Foul odors are bad news for restaurant business. Getting to the source of the problem can be very frustrating because the smells come and go.
The first step is to make sure no floor drains have dried out. The water barrier in the bend in the floor drain keeps sewer gas from coming back into the restaurant from the grease trap. The ones that dry out are often ones that get very little use, e.g. a floor drain that is under a cabinet. Pour half a gallon of water down all your infrequently used floor drains.
If this does not work, check the last time you had your grease trap pumped. If it has been more than 60 days since the last pumping, getting your grease trap pumped out may be the solution.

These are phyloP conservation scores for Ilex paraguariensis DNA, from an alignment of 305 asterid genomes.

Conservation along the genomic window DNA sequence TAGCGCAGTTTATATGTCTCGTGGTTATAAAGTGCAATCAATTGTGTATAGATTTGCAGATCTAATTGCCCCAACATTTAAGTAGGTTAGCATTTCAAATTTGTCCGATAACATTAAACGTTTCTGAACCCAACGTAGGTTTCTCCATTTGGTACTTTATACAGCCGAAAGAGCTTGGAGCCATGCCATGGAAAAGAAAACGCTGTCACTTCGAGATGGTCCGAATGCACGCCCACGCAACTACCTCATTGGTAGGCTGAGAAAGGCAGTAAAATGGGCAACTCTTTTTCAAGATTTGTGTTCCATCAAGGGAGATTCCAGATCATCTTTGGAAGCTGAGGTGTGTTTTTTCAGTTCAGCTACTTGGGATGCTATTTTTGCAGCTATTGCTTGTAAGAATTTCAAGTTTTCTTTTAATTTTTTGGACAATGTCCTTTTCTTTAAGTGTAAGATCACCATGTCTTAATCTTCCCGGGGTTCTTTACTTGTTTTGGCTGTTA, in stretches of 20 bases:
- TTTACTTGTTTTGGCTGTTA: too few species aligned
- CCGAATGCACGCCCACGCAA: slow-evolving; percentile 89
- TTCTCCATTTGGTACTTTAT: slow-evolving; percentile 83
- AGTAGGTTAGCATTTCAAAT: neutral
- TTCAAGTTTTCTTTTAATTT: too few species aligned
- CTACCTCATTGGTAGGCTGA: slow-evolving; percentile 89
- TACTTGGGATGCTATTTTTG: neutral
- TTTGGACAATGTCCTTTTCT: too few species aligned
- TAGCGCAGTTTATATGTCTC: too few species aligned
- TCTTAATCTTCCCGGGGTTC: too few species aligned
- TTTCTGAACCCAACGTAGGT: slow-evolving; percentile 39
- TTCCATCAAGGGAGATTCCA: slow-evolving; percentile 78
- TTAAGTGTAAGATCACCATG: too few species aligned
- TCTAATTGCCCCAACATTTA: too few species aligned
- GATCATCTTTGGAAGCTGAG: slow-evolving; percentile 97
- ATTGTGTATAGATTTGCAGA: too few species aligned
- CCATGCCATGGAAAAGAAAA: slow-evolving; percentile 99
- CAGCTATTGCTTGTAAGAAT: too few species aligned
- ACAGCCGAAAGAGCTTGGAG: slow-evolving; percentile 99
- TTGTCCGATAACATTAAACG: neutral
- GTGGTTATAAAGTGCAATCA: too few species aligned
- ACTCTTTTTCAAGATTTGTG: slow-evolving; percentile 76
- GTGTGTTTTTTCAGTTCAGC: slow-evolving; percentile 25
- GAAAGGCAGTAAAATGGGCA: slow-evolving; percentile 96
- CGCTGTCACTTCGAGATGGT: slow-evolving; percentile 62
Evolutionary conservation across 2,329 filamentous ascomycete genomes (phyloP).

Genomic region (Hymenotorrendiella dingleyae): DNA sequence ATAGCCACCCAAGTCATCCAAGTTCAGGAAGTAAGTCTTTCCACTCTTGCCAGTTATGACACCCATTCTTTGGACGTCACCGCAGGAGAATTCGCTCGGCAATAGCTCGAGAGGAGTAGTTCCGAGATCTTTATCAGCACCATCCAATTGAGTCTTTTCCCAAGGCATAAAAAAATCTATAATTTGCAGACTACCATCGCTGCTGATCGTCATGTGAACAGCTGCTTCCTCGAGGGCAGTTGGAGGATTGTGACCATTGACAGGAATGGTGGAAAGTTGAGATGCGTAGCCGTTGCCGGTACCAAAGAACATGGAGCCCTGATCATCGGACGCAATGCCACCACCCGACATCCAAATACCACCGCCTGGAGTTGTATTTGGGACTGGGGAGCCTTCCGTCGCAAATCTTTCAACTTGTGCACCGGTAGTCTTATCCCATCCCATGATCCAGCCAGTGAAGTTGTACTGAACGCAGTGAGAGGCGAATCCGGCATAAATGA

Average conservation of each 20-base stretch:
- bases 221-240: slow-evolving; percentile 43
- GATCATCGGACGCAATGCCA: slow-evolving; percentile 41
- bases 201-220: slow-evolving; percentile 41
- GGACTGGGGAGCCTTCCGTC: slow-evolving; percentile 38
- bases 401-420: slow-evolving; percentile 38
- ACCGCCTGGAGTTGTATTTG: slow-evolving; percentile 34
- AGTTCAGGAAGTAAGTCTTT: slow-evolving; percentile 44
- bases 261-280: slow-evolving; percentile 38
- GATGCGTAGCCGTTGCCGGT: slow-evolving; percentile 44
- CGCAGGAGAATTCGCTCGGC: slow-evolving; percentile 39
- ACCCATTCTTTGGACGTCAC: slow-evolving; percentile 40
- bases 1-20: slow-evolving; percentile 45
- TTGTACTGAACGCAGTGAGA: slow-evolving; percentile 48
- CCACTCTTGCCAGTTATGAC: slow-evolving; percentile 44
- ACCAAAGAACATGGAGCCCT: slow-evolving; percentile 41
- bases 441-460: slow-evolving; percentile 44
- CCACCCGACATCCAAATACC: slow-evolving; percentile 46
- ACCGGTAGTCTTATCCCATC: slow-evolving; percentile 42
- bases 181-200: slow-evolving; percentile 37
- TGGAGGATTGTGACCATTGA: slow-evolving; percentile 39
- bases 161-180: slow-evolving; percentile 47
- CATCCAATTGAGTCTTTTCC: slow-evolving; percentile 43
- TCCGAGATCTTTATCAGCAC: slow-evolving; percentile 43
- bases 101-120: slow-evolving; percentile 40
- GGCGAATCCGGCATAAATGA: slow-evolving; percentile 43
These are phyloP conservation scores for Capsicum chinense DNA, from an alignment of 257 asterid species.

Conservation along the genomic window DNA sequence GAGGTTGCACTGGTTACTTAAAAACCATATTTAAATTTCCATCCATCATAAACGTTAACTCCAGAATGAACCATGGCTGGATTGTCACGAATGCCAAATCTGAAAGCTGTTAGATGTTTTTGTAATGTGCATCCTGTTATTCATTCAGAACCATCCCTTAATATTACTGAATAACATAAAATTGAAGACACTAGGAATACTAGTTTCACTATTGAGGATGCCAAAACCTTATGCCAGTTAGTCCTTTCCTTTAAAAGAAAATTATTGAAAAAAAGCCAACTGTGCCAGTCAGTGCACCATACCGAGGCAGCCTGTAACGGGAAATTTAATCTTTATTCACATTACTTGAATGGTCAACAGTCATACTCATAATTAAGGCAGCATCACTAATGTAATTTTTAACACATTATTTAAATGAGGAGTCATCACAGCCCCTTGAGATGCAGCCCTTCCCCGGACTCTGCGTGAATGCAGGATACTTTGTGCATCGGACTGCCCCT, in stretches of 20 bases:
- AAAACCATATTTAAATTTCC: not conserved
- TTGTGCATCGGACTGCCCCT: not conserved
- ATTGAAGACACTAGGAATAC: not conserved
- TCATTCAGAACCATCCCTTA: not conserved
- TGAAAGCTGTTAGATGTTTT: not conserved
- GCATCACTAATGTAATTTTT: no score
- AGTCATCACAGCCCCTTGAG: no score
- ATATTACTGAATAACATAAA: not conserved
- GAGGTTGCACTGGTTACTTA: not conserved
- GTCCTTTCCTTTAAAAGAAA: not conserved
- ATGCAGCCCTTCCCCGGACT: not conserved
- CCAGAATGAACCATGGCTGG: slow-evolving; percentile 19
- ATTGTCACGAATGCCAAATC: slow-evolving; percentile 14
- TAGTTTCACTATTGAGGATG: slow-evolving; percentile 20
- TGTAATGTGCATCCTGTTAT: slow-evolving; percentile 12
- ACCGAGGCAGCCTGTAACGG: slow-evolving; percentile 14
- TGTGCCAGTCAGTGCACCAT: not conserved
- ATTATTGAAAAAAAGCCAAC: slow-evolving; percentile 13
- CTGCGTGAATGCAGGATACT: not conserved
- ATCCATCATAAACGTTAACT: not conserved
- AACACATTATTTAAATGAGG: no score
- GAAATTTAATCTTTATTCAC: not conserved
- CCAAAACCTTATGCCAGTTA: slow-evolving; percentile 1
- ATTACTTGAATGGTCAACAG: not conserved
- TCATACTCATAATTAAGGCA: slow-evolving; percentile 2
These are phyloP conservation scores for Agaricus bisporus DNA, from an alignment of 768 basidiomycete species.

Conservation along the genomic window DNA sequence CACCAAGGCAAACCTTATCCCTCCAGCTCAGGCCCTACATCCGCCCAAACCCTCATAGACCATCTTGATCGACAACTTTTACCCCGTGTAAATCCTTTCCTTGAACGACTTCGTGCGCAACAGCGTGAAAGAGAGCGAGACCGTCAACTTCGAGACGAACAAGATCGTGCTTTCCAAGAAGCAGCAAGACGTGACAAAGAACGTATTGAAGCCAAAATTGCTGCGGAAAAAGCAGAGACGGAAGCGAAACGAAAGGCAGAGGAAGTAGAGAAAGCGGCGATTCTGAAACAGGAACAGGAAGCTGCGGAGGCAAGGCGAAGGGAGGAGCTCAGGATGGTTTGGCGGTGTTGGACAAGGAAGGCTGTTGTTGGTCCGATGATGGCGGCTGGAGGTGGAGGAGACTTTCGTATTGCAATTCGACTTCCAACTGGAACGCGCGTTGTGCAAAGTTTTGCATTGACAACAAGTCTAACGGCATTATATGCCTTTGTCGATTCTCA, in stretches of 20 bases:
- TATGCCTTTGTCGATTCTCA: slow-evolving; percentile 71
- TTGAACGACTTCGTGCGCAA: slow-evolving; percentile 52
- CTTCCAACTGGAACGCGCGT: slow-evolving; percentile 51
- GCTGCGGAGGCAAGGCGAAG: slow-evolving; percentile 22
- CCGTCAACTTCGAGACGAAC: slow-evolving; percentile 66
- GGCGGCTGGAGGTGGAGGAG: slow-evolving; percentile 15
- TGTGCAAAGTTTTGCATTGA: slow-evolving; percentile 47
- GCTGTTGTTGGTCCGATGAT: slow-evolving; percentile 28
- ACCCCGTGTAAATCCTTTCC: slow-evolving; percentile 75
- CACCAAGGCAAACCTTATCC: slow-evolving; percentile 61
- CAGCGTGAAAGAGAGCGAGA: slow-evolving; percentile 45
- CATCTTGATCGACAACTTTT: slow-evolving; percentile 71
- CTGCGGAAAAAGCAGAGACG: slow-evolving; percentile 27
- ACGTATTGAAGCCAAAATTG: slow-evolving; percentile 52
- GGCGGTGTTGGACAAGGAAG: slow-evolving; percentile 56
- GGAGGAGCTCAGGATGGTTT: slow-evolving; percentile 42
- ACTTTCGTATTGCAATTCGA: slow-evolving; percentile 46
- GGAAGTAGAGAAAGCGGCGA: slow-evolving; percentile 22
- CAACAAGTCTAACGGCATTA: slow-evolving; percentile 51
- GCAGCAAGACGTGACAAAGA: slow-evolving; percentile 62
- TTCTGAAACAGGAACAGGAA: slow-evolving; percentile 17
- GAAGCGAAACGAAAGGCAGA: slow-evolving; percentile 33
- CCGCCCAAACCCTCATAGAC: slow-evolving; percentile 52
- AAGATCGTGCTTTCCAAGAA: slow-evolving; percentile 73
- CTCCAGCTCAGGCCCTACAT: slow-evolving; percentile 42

Clean out floor drain cups. If you have floor drain strainers that catch debris, be sure to clean them out periodically.
If the odor is coming outside around the grease trap, make sure that the man-hole cover is flush with the rim that it sits in. If this is the source of the odor, try increasing the frequency of your grease trap pumping or using bacterial additives that dose your drain line periodically. These microbes digest the grease and foods solids helping potentially helping you extend your pumping frequency and also reducing the source of the odor.
Finally, try finding caps that sit under the man-hole cover that provide a more robust seal to the grease trap to reduce odors.